Green lane drivers are a ‘danger to other users and property’

A resident of Reepham is asking for the town council’s help in getting a “green lane” reclassified.

Damaged fence posts on the unclassified road that extends from Whitwell Station to the B1145. Photo: Helen Lindsay

Helen Lindsay of Hackford Vale has written to both the town and county councils, complaining of repeated damage caused to her fence by drivers of off-road vehicles using Back Lane.
This is an unclassified road that extends from Whitwell Station to the extension of Broomhill Lane and out onto the B1145, and which is maintained by Norfolk County Council.
Ms Lindsay has asked the town council to make a formal request to the county council for reclassification of the track, which she says is suitable only for pedestrians, horses and bicycles – not vehicles. She has also contacted Broadland MP Jerome Mayhew for support.
The off-road vehicle pastime, in which “green laners”, as well as motorbike riders, use dirt tracks, narrow lanes and winding country roads categorised as “byways open to all traffic” is legal and not prohibited by law.
However, Ms Lindsay said green lane drivers frequently use the track in convoys of 6–8 cars that travel at “excessive speed”, posing a risk to the safety of other users, particularly around a blind corner.
“I have observed a couple of near misses when children walked round the bend just minutes before the ‘green laners’ came round it,” she told the councils.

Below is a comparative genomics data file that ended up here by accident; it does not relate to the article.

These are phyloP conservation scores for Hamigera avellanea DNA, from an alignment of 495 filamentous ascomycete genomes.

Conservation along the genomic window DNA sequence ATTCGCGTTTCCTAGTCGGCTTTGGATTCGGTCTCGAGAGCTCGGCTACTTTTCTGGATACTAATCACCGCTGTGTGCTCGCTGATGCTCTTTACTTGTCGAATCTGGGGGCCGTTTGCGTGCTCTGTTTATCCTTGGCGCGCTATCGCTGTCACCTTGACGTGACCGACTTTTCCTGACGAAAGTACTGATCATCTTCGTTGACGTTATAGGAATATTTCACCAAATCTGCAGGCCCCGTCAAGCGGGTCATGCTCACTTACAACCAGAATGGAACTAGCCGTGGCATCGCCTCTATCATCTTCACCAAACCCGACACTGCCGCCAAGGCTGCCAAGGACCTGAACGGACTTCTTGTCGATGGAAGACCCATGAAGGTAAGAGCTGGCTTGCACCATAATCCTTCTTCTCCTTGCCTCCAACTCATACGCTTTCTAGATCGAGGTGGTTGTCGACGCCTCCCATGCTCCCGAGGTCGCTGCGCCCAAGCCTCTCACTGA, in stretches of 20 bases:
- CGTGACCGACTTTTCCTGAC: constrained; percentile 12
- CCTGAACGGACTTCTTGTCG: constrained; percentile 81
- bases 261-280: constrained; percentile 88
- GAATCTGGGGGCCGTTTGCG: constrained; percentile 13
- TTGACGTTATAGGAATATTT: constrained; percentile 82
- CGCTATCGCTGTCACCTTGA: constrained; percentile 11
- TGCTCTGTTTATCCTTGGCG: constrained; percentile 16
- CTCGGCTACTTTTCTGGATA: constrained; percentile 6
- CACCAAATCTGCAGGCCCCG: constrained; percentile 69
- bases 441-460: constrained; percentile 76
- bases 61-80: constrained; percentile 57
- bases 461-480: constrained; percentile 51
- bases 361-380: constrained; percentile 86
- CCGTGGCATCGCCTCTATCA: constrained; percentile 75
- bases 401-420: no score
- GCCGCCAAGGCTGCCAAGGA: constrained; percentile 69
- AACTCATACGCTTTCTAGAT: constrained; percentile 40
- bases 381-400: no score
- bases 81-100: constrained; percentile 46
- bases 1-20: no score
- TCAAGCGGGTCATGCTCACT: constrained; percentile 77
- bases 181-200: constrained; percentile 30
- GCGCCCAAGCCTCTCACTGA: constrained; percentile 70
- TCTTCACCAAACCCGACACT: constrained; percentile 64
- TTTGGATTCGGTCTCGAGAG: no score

“They are also causing significant damage to my property. The fence posts along the track have been knocked over, broken and generally destroyed until there are few left. I have repaired them, but they just get damaged again.”
Ms Lindsay said that when she has tried to speak to the drivers they are “extremely rude and swear at me as they drive past”.
She has not been able to obtain their vehicle registration numbers as these are often covered. In addition, the off-road vehicles usually travel early in the morning or in the evening “and go by so fast, close to one another, that it is difficult to see the registration numbers.
“They are also causing damage to the ancient hedgerow and banks of the track,” said Ms Lindsay, “and they make deep ruts in the mud in winter.”
According to a Norfolk County Council spokesperson, the only ways to restrict a class of traffic from using certain routes would be to either change the classification of the route or to prevent traffic via a Traffic Regulation Order (the latter is generally designed to maximise safe traffic flow); both these requests usually come via town/parish councils.
However, owing to the concerns raised, the county council said it will carry out a “reactive inspection” of the road.
It is understood that this issue will be on the agenda at the next meeting of Reepham Town Council on Wednesday 13 October.
See our earlier story:


The blind corner at the bottom of Broomhill Lane. Photo: Helen Lindsay

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